Bijinder Dugal picked up the phone one day.
An elderly woman was on the other end, calling, she said, from the park. She was seeking Bijinder’s counsel, after months of strain at home during which her daughter-in-law refused to even speak with her.
Bijinder is accustomed to receiving such calls.
As founder of AASHA Australia, a volunteer-based organisation that facilitates culturally appropriate aged care and advocacy services, she is aware that elder abuse is increasing in our community, and particularly so since the start of COVID.
Working closely with Seniors Rights Service, AASHA has delivered programs to seniors in the Indian community for many years now.
In their latest effort, they have jointly produced two short films in Hindi to educate seniors as well as younger people about seniors’ rights.
In the film Down Under, an elderly mum arrives to live with her son and his family in their palatial home. Very soon, she finds her life restricted to household and childcare tasks with little communication with her adult children. When she asks for outside interaction, her son loses his patience.
In the film Granny Flat, an elderly mum lends money to her daughter to build a granny flat, with no written agreement. Once construction is complete, the daughter wants her to move to an aged care home.
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The two films are a stark reminder of the rights of our seniors to live the life they choose to live – with self-respect and dignity.
The films were released in early September at an event attended by AASHA members, executives from Seniors Rights Service and special guests including MP Mark Taylor, and Leader of the NSW Opposition Jodi MacKay. Members of the community tuned in via a virtual link.
“I am very happy to have helped created these resource films,” Bijinder told Indian Link. “They will go a long way in getting the message out to our seniors that your safety and well-being are both important. If you feel you are being physically abused, bullied or pressured to do things by someone you know, or if someone you rely on is neglecting you, threatening you, or failing to look after you as they promised, then be bold and speak up.”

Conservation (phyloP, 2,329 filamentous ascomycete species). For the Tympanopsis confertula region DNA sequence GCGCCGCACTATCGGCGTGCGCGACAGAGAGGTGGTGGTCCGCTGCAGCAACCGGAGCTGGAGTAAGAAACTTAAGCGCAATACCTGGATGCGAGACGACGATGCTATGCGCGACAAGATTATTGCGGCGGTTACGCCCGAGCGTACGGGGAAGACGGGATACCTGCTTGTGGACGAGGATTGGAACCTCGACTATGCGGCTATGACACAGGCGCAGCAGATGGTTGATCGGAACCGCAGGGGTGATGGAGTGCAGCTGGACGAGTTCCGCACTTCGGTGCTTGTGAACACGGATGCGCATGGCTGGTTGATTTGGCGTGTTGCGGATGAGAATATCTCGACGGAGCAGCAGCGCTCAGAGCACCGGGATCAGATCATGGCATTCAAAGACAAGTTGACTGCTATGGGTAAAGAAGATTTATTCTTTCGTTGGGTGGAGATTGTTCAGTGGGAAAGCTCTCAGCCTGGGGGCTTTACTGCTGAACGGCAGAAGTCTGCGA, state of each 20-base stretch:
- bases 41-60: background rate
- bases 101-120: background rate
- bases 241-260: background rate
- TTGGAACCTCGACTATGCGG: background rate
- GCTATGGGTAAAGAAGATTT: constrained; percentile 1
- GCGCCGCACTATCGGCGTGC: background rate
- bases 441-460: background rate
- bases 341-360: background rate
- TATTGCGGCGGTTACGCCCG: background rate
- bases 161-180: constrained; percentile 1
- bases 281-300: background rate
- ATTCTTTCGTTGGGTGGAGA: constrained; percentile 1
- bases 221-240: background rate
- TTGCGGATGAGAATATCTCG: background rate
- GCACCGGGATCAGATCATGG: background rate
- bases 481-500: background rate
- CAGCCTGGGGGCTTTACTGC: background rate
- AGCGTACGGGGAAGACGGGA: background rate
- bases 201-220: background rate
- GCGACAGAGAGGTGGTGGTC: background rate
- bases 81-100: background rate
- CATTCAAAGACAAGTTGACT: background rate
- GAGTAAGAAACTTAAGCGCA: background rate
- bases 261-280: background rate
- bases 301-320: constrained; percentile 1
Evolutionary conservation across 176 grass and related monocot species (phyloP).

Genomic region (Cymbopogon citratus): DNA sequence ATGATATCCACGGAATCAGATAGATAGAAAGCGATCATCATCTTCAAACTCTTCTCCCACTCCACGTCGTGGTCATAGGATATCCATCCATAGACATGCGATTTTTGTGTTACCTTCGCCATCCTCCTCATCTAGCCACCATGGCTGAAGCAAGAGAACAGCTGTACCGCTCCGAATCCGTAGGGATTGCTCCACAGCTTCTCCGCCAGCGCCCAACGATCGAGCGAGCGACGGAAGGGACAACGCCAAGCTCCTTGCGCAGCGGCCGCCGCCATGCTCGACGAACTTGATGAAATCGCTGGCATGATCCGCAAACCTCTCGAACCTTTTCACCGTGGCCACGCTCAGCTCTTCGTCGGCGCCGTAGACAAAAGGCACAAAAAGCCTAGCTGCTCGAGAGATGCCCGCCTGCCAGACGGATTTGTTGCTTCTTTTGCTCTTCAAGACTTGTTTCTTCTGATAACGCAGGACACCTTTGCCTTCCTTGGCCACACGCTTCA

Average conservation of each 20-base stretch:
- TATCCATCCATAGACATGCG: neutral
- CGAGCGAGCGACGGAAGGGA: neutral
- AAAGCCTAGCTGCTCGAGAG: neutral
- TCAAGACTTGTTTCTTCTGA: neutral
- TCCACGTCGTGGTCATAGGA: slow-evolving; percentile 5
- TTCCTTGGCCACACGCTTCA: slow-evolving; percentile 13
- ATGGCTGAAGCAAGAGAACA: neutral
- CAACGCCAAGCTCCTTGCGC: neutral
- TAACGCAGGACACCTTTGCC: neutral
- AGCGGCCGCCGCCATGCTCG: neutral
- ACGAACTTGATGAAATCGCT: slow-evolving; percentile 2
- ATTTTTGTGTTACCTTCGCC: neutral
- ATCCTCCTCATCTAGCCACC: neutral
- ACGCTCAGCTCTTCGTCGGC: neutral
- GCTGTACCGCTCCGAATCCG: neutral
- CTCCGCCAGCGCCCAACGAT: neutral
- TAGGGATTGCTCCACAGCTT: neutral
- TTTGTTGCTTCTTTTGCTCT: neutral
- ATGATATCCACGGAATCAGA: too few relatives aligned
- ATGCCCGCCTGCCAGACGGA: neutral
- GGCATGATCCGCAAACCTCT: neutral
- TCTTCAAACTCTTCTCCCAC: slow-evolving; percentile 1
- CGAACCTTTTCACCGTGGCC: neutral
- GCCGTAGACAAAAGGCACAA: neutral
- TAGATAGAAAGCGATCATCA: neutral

The films were funded by the Seniors Rights Service, with talent coming from within the community.
“They were inspired by similar films created by the Victorian Multicultural Commission in various languages,” Bijinder revealed.
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The content was tweaked to cater to Indian sensibilities.
“Elder abuse is a sensitive issue, but it is a conversation that needs to be had,” Bijinder observed. “It takes many different forms – emotional, financial, even physical. Often it goes unreported because of the stigma involved. We must empower our seniors with the knowledge that services such as legal protections are available. But they need to know about wills and transferring money and other family money matters. They mustn’t let the kids remote-control their life.”
Having presented before the Parliament of NSW inquiry into elder abuse in 2015, and having run seminars on the issue alongside Seniors Rights Service, Bijinder has become passionate about elder care overall as a community service.
At the most basic level, community measures can help ward off social isolation.
AASHA, like other seniors groups, has been organising social interaction hubs at various centres across Sydney, with activities such as health talks, legal seminars, mental health information, information on services available to seniors, free health checks, weekly yoga lessons, exercise sessions, communal meals, and song and dance.
In COVID times, they’ve taken to virtual sessions on Zoom and gone live on Facebook with a reach of thousands. A YouTube channel has just been launched as well.
“But we want to do more than that,” Bijinder stressed. “We want to produce more resources like the short films this year and our DVD on dementia earlier. We also want to lobby the government for more culturally appropriate services, and to do that we’ve shown them how strong we can be with our own limited resources.”
She finished with a plea: “We know that the system has capacity to support. But I do wish the community at large would step up and do its bit too – sections of our own community are very well-established! We do get kudos for our work and we are thankful for that, but I hope more direct support will be forthcoming.”
For more details on the activities at AASHA, visit www.aashaaustralia.org.au.
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